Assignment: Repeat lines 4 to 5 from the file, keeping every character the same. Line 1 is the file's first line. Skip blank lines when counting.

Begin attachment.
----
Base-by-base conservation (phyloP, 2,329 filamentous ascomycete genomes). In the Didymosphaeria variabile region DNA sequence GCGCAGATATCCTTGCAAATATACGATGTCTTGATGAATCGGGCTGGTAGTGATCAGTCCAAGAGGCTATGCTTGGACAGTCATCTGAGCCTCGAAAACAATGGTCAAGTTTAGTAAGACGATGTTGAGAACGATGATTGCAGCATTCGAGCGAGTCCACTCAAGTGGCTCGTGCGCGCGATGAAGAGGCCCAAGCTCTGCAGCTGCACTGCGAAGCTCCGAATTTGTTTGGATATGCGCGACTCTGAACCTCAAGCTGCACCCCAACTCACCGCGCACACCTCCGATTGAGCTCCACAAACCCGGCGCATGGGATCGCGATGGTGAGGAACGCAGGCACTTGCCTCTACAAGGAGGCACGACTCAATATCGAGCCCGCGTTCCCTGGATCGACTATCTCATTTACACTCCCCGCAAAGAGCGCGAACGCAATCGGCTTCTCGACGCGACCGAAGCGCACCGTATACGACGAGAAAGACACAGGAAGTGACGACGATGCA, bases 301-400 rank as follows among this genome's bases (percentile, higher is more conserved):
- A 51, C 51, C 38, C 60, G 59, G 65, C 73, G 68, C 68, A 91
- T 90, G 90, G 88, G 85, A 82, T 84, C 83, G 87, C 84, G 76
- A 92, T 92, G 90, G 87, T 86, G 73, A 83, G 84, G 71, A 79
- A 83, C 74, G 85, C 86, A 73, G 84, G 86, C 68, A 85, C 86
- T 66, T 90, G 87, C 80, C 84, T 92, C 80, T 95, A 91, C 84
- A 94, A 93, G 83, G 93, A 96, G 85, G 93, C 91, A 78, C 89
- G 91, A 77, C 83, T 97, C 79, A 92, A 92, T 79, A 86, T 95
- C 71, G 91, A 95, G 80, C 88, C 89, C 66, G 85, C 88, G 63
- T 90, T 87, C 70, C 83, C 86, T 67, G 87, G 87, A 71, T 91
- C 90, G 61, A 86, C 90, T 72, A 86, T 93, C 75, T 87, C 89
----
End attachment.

- A 92, T 92, G 90, G 87, T 86, G 73, A 83, G 84, G 71, A 79
- A 83, C 74, G 85, C 86, A 73, G 84, G 86, C 68, A 85, C 86